14th July  2015

Those of you following the progress of our historic boat Python will be pleased to hear that, after a lengthy period of waiting while funding for the renovation of her hull was sought, the work is now progressing apace. We have been very fortunate to be awarded a grant by the IWA  from the Keith Ayling Fund towards the repairs to Python’s hull, click here, and National Historic Ships will also be chipping in with a £1000 grant towards the work, click here.

Python is currently in the experienced hands of P.J. Barber Boatbuilder in Long Eaton. Paul is carrying out the equivalent of open heart surgery on the boat and, to the uninitiated, the pictures could make you believe that she died on the operating table! Paul has successfully restored boats that were in a far more perilous state than Python, so we have full confidence in a full recovery.

The first thing to do was to remove the old corroded metal; in Python’s case that meant cutting the entire bottom off and a sizable chunk of the footings too. At this point it is a little too late to change our mind! Are you sure about this?

With all the bottom removed, the strength of the hull was gone. Imagine cutting the bottom out of a cardboard box and the resulting floppy structure, well that is what Paul had to deal with. An experienced boat builder can use this to their advantage. Great care was taken to support Python along her length to ensure she did not twist or distort.

Python is well known for the fact that she has a “kink” in her middle. This was inadvertently created when she was shortened by British Waterways in the 1980’s and has been the cause of many problems for the crew when Python tries to squeeze her bulge into a lock that is a bit narrow. Using an angle grinder and a welder Paul has been able to give Python a tummy tuck and restore the width of her waistline to something much closer to what she would have been when she was built in 1929. You can see the tack welds along the gunwale (just below the blue painted bit) where this has been done in the photo below.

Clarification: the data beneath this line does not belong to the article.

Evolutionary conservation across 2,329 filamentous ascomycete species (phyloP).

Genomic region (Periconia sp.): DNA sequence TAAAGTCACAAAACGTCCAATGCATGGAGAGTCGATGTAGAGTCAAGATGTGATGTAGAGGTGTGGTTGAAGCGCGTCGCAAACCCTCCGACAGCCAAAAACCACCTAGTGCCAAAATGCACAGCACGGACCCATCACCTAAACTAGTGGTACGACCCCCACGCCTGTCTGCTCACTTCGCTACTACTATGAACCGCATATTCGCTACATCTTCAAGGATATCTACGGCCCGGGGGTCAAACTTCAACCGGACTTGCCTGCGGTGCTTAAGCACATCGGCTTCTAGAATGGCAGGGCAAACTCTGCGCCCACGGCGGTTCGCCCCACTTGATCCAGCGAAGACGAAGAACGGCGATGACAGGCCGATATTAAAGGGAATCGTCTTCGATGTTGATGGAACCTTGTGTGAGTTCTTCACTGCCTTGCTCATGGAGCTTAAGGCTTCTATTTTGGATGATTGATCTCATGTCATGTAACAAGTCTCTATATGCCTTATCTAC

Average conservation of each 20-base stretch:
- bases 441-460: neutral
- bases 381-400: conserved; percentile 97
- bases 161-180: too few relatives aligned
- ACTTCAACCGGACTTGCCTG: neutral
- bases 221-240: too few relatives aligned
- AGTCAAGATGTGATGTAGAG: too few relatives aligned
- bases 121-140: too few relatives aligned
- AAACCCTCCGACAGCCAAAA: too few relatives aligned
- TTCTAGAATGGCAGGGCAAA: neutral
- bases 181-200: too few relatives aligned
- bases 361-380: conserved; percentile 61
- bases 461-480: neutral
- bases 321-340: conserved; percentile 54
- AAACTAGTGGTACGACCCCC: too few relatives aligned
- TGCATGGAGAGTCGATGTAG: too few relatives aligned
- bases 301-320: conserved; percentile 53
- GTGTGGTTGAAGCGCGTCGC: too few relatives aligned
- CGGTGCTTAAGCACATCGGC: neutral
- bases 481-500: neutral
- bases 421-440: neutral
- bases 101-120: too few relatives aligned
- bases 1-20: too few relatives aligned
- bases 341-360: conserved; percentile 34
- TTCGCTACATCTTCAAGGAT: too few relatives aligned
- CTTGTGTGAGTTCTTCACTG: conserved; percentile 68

In this photo you will also notice the area at the bottom of Python’s hull resembles one large air vent. This is where the old corroded metal from the footings has been cut out. You can also see Helen, one of Python’s crew, studying the new ‘self-draining hold’. This could save the need for a bilge pump in future as any rain that falls in the hold will just drain out! Paul has a far more practical solution and will be replacing this with new metal.

A new gas locker is being installed into the void in Python’s bow.

The engine exhaust used to exit the boat through the stern, leaving sooty marks on her shiny yellow paintwork. After consulting with various experts, we have decided to change this to an exhaust stack that comes out through the cabin top. The original exhaust hole has been blanked off. No more sooty marks! The internal locker in the bow has also been removed. This will facilitate improved access at the bow of the boat.

Elsewhere in the country, at a workshop tucked behind Union Canal Carriers in Braunston, Python’s Lister engine has been entrusted to the experienced hands of Johnathon for a rebuild. We have hundreds of photos of parts, thick with black oil and caked with carbon, that used to be bolted together and beat as one to power Python on her tours. Johnathon reports that, while the engine was especially badly worn, it was extremely close to blowing the cylinder head gasket and so, if we had not been fortunate enough to find funding to get this work done now, the engine would have failed before much longer. Phew!

Jan Warsop.

Photos courtesy of Karen Parrott and David Dawson.